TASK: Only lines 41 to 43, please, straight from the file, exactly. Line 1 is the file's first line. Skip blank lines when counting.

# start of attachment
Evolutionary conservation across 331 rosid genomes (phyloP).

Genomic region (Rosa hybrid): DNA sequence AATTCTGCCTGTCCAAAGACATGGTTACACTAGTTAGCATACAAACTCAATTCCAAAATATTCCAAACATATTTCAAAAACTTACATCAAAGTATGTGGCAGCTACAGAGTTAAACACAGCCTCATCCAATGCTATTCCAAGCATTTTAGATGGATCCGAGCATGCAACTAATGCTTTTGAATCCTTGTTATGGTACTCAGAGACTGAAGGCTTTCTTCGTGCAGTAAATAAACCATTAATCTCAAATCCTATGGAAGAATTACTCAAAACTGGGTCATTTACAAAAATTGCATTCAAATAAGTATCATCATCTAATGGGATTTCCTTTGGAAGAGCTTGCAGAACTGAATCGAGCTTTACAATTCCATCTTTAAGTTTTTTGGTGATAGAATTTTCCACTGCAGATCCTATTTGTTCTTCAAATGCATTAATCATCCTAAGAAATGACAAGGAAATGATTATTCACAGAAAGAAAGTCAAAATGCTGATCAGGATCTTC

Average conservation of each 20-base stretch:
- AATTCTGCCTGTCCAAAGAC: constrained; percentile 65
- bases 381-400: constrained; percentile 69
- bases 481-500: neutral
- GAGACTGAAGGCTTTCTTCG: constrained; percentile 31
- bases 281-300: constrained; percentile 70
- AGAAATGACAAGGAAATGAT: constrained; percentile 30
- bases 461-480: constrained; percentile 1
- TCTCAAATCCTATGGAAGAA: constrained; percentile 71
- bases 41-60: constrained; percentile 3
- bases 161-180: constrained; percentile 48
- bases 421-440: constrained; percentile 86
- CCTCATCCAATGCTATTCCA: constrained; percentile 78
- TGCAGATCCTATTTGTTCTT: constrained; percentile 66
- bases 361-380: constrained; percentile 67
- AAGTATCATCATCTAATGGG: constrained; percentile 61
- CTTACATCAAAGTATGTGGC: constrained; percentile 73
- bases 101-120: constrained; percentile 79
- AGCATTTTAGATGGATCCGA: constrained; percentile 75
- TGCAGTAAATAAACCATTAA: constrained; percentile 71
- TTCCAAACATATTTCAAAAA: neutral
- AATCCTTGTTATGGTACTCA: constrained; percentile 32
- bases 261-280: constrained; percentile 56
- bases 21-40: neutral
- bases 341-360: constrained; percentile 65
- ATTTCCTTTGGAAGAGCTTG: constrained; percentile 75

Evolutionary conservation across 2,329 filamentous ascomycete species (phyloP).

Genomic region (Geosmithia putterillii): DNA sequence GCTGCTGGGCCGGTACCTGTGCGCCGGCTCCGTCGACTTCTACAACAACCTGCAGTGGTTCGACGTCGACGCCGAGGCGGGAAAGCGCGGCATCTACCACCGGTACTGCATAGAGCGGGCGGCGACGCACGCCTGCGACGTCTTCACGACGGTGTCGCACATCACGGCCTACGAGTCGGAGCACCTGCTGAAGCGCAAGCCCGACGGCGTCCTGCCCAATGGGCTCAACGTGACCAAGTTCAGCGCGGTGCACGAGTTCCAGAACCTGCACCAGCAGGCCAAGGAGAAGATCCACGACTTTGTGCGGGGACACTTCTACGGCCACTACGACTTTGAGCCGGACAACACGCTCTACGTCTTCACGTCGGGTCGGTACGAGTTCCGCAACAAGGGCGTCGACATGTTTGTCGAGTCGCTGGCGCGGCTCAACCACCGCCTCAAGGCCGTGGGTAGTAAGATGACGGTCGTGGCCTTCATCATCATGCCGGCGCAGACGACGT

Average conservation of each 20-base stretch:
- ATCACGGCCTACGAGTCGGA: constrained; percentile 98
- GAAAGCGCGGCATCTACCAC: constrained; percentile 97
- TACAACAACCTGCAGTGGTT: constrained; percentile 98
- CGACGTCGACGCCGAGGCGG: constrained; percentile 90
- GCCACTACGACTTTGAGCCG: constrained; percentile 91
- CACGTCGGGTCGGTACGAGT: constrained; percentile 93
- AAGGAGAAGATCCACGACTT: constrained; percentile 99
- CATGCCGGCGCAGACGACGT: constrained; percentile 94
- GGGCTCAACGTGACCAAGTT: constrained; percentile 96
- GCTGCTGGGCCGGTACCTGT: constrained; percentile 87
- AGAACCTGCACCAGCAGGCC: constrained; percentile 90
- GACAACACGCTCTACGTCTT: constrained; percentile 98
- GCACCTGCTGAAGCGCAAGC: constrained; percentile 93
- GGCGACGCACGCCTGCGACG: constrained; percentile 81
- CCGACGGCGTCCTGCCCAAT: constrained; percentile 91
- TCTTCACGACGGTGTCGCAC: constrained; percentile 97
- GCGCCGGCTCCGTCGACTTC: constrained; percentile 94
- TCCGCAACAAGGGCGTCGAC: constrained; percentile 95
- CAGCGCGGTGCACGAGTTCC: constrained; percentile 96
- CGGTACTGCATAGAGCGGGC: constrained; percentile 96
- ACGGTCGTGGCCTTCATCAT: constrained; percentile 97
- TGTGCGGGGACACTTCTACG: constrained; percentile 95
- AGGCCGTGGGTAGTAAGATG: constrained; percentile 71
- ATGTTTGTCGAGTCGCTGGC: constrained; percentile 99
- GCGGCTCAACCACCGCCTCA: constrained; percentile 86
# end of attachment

- GCTGCTGGGCCGGTACCTGT: constrained; percentile 87
- AGAACCTGCACCAGCAGGCC: constrained; percentile 90
- GACAACACGCTCTACGTCTT: constrained; percentile 98